Behavioral Activation

The Intervention

Behavioral activation is a useful tool to help your students who are experiencing depressive symptoms. Behavioral activation involves helping your student re-engage in pleasurable activities, so they experience positive reinforcement and improvement in mood. When individuals are depressed, it is common for them to withdraw from their environment and change their habits. This removes them from the positive reinforcement of activities that they once enjoyed. By re-engaging in such activities, many experience enjoyment and feelings of competency, and this positive reinforcement increases the likelihood they will continue to engage in such activities. Following principles from cognitive-behavioral therapy (CBT), over time, the cycle of engagement and positive reinforcement will help improve their mood and reduce symptoms of depression (e.g., feelings of loneliness, fatigue, worthlessness). That is, by changing our behaviors, we can also change our thoughts and feelings. When using this intervention, you will help the student choose specific activities that they enjoy and help them develop a plan to engage in these activities regularly.

Behavioral activation can be provided by any mental health professional. Although training in evidence-based treatment may be useful, it may not be necessary. If you wish to learn more about behavioral activation (and other cognitive behavioral therapy-based interventions), there are many training programs and courses you can take to become competent with this approach.

Using Principles of Cognitive Behavioral Therapy

Behavioral activation is based on a principle that by changing our behavior, we can produce change in our thoughts and feelings. When using behavioral activation, we start by altering behavior. As shown below, changes in behavior can lead to changes in the thoughts and feelings that may be contributing to depression.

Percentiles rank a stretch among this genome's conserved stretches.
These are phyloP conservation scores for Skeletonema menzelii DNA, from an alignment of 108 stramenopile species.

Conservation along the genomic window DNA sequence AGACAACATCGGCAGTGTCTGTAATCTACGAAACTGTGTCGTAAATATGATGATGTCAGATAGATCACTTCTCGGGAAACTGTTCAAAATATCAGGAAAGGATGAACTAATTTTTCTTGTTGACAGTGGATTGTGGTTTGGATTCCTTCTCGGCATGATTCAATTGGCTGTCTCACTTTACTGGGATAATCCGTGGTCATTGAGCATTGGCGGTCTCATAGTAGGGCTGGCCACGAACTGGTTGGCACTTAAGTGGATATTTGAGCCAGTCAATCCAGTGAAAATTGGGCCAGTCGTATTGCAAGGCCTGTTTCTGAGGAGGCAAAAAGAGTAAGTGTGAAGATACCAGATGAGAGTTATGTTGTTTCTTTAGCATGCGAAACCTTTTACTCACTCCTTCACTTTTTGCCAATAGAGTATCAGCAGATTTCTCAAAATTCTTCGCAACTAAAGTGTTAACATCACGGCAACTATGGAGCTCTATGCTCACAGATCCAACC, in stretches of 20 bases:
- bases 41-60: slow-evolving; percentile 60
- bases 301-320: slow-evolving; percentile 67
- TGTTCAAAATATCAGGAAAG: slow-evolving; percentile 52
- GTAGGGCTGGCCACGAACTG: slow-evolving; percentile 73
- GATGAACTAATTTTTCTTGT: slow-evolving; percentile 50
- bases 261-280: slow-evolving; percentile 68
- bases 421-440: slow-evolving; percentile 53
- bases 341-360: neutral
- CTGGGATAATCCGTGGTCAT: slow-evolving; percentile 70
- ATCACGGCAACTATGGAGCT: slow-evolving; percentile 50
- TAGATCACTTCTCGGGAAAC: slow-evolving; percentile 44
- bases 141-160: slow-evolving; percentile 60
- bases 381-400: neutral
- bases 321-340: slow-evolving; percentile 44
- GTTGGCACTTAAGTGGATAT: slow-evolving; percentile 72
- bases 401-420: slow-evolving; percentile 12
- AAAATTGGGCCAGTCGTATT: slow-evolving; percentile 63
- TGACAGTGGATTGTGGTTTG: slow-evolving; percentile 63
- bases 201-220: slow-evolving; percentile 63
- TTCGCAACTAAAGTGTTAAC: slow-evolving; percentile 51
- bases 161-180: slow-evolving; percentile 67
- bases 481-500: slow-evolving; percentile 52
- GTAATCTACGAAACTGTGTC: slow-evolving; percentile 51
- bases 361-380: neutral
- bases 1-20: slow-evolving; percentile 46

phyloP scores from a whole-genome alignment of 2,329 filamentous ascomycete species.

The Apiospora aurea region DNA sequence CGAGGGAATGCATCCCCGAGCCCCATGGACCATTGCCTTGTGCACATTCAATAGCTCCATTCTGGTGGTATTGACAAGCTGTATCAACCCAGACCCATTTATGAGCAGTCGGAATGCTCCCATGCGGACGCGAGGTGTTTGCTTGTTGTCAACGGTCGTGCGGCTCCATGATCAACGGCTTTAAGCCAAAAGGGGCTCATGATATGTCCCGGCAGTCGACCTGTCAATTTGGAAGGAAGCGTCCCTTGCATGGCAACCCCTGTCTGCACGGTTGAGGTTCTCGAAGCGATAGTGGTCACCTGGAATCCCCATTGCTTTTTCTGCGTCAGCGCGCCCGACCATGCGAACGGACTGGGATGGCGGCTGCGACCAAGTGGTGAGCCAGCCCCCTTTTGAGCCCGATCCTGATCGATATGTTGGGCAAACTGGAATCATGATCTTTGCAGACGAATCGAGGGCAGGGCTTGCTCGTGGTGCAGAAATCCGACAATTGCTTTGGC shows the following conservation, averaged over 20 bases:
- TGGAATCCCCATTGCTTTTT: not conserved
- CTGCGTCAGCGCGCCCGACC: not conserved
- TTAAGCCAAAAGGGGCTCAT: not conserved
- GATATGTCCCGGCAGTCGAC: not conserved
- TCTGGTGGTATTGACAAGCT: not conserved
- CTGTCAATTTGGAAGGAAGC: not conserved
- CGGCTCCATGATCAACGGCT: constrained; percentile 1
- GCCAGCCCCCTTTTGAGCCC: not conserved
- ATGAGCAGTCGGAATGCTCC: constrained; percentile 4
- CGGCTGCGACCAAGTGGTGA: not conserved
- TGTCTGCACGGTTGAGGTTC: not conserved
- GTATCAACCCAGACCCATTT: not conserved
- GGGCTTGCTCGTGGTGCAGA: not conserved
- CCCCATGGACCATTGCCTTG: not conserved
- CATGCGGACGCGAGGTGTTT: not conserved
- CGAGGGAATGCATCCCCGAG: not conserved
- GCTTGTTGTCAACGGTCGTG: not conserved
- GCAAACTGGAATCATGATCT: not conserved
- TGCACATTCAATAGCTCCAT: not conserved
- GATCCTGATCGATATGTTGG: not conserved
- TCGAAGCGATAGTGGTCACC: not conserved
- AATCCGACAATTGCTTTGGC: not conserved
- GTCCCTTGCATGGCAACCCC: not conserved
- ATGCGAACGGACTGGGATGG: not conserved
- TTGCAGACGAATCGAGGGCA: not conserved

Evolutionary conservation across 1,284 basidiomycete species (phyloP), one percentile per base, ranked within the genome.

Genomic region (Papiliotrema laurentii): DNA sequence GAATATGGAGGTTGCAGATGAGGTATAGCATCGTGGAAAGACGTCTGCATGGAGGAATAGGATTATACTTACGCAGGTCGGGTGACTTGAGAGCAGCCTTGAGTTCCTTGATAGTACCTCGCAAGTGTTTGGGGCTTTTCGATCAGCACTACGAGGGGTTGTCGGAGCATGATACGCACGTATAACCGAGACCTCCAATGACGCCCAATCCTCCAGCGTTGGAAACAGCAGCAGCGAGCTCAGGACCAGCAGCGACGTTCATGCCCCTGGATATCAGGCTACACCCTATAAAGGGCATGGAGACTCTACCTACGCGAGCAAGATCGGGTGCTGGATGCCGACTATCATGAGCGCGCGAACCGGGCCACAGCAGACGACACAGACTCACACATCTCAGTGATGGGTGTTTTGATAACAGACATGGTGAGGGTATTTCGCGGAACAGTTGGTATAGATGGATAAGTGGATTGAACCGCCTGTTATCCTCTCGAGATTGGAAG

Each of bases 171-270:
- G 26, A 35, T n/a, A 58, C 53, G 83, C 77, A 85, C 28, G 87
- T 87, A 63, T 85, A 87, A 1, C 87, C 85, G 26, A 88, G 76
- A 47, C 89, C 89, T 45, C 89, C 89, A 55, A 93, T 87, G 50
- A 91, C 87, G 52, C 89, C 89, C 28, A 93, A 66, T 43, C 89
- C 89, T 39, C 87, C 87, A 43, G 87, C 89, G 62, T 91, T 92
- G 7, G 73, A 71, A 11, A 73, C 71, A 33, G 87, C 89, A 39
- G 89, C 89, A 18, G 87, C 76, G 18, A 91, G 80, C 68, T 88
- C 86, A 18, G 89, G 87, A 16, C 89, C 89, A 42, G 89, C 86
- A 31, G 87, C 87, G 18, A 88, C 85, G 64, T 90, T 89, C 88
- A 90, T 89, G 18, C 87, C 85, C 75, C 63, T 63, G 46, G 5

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Activity Monitoring

Activity monitoring can be a useful first step in behavioral activation. Activity monitoring is often used for individuals with depression but can be useful for anyone who can benefit from finding ways to organize and engage in enjoyable activities in their day. This is a tool that can be used for gathering data to gain an understanding of the times or activities that are pleasurable or reinforcing to the student. Once you begin to identify these patterns, you can help the student increase the amount of time they spend on activities that provide them a sense of accomplishment or pleasure. You may also see patterns in their mood at various times of the day. This step may not be necessary for some students who already have ideas of what pleasurable activities they may want to try or do not need the baseline data.

  1. Make a weekly calendar with the student with hourly blocks. You can do this on paper or on a computer or phone.
  2. Have the student fill out the activities that they completed that day
  3. Encourage your student to note how much pleasure they experienced from that activity (i.e., the amount of enjoyment they feel from that activity on a scale from 1-10).
  4. Ask your student to start filling out the form in session with you so they have an understanding of what to do when they leave your office.
  5. Remind your student to fill out as many aspects of their day that they can, no matter how mundane or routine the activity is.
  6. Use the data you gather from these activity schedules to notice specific activities or patterns in activities that provide the most pleasure to your student.
  7. Help your student to increase the amount of time they spend on pleasurable activities.